Visa Revocation and Revocation Notice.
Posted by Jeff Xie on November 10, 2002 at 22:16:54
Q: we are aware that visa holders have been sent letters informing them of visa cancellations. Also, we are aware that in at least one instance, such a letter was sent to a visa holder who was present in the United States, and furthermore, that VO or post informed the visa holder’s employer of the visa cancellation, resulting in the visa holder’s firing. Please describe the process by which visa holders are informed of visa cancellations, the basis for such cancellations, and the process to be undertaken to obtain a new visa. Please also confirm that it is not the policy of the Department of State to inform a visa holder’s employer of a visa cancellation.
A: INA 221(i) authorizes both consular officers and the Secretary of State to revoke visas. The authority of the Secretary of State has been formally delegated to the Deputy Assistant Deputy of State for Visa Services. 22 CFR 41.122(b) requires consular officers considering a visa revocation to first give notice to the alien, if such notice is practicable: “Notice of proposed revocation. When consideration is being given to the revocation of a nonimmigrant visa under paragraph (a)(1) or (2) of this section, the consular officer considering that action shall, if practicable, notify the alien to whom the visa was issued of intention to revoke the visa. The alien shall also be given an opportunity to show why the visa should not be revoked and requested to present the travel document in which the visa was originally issued.” 9 FAM 41.122 Note 3 states that “Under no circumstances should a consular officer revoke the visa of an alien believed to be physically in the United States, or to have commenced an uninterrupted journey to the United States.” Where the alien is known or believed to be in the U.S., or to have begun an uninterrupted journey to the U.S., the visa revocation is effected by the Department of State. In such a case, no notice is required, but notice if practicable would still be appropriate out of fairness to the affected alien. Once the alien receives notice of a visa revocation, the alien can apply for a new visa, but must overcome the finding of ineligibility that led to the visa revocation.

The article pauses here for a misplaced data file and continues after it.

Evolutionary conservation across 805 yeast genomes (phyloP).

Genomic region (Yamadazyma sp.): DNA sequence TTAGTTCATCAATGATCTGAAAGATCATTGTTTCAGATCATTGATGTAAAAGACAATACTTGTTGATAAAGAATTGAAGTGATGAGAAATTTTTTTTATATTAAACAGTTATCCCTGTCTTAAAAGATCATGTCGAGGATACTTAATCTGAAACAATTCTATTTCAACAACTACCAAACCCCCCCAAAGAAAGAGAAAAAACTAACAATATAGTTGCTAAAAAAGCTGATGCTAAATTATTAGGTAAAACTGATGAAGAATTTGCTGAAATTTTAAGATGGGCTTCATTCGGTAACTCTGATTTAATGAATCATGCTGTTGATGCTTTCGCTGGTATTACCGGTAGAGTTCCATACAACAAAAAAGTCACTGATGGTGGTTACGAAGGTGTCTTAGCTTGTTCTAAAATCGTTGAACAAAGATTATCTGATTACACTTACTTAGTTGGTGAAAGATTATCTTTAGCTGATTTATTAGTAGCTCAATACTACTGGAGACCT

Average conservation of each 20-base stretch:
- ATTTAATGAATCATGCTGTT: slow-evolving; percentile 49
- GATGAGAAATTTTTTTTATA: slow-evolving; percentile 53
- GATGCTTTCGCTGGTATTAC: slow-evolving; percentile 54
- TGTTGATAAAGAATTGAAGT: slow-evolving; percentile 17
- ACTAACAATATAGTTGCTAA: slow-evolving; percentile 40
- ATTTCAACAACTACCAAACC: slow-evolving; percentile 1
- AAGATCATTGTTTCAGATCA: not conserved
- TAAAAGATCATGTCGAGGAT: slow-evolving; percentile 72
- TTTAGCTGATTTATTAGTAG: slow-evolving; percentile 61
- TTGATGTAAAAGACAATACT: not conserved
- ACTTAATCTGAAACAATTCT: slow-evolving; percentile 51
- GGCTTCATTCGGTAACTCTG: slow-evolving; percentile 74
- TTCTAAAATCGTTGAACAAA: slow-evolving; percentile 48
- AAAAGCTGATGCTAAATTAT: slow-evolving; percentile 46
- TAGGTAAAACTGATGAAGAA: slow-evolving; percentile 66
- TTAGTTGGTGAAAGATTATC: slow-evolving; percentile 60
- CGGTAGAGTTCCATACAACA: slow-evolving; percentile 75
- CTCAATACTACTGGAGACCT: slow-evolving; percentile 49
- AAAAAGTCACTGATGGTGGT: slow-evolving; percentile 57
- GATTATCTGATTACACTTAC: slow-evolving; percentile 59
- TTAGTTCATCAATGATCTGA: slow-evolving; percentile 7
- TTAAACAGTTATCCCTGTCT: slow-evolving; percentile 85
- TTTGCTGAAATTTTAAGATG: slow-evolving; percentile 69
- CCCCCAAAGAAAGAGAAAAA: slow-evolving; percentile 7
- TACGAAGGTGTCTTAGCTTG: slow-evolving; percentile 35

In regard to informing the alien’s employer, INA 222(f) provides for the confidentiality of visa records and this requirement would relate to visa revocations. This section, however, does permit use of visa records for purposes related to “administration, or enforcement of the immigration, nationality, and other laws of the United States.” Therefore, notification to the employer could be appropriate if there is a law enforcement reason for it (such as in order to locate and apprehend someone in the U.S. in unlawful status). It may also be the case that notification of a revocation is sent to an affected alien at a work address, which may the only address available, and intercepted by the employer.
DOS Answers to AILA Questions (10/02/2002)
AILA InfoNet at Doc. No. 02100340 (Oct. 3, 2002) .
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